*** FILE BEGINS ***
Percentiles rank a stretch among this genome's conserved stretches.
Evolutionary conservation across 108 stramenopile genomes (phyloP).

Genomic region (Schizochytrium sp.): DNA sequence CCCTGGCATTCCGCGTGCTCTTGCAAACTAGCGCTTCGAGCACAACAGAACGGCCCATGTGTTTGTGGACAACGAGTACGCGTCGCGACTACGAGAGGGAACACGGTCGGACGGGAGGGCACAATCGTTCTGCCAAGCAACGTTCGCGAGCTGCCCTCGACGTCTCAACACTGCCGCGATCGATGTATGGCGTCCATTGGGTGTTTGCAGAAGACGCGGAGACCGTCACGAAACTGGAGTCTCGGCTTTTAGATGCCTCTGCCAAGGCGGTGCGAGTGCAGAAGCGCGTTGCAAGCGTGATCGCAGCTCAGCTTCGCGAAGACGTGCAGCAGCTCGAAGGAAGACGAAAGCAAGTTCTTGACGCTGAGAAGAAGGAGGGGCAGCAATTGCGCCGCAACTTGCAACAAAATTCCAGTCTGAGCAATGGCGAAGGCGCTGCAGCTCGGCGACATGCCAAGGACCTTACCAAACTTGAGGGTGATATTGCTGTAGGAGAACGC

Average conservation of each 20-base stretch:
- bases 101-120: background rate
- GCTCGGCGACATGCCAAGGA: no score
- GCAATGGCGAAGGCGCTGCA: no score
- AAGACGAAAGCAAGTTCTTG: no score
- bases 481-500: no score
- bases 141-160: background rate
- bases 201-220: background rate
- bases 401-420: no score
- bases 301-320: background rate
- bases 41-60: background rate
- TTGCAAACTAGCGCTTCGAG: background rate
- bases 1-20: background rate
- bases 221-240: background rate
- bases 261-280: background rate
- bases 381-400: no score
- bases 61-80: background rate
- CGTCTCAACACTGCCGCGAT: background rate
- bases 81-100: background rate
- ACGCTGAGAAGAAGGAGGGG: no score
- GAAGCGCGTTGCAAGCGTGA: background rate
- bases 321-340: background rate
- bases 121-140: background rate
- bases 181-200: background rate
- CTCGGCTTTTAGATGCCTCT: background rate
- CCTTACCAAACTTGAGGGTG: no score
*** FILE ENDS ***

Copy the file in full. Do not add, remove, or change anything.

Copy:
Percentiles rank a stretch among this genome's conserved stretches.
Evolutionary conservation across 108 stramenopile genomes (phyloP).

Genomic region (Schizochytrium sp.): DNA sequence CCCTGGCATTCCGCGTGCTCTTGCAAACTAGCGCTTCGAGCACAACAGAACGGCCCATGTGTTTGTGGACAACGAGTACGCGTCGCGACTACGAGAGGGAACACGGTCGGACGGGAGGGCACAATCGTTCTGCCAAGCAACGTTCGCGAGCTGCCCTCGACGTCTCAACACTGCCGCGATCGATGTATGGCGTCCATTGGGTGTTTGCAGAAGACGCGGAGACCGTCACGAAACTGGAGTCTCGGCTTTTAGATGCCTCTGCCAAGGCGGTGCGAGTGCAGAAGCGCGTTGCAAGCGTGATCGCAGCTCAGCTTCGCGAAGACGTGCAGCAGCTCGAAGGAAGACGAAAGCAAGTTCTTGACGCTGAGAAGAAGGAGGGGCAGCAATTGCGCCGCAACTTGCAACAAAATTCCAGTCTGAGCAATGGCGAAGGCGCTGCAGCTCGGCGACATGCCAAGGACCTTACCAAACTTGAGGGTGATATTGCTGTAGGAGAACGC

Average conservation of each 20-base stretch:
- bases 101-120: background rate
- GCTCGGCGACATGCCAAGGA: no score
- GCAATGGCGAAGGCGCTGCA: no score
- AAGACGAAAGCAAGTTCTTG: no score
- bases 481-500: no score
- bases 141-160: background rate
- bases 201-220: background rate
- bases 401-420: no score
- bases 301-320: background rate
- bases 41-60: background rate
- TTGCAAACTAGCGCTTCGAG: background rate
- bases 1-20: background rate
- bases 221-240: background rate
- bases 261-280: background rate
- bases 381-400: no score
- bases 61-80: background rate
- CGTCTCAACACTGCCGCGAT: background rate
- bases 81-100: background rate
- ACGCTGAGAAGAAGGAGGGG: no score
- GAAGCGCGTTGCAAGCGTGA: background rate
- bases 321-340: background rate
- bases 121-140: background rate
- bases 181-200: background rate
- CTCGGCTTTTAGATGCCTCT: background rate
- CCTTACCAAACTTGAGGGTG: no score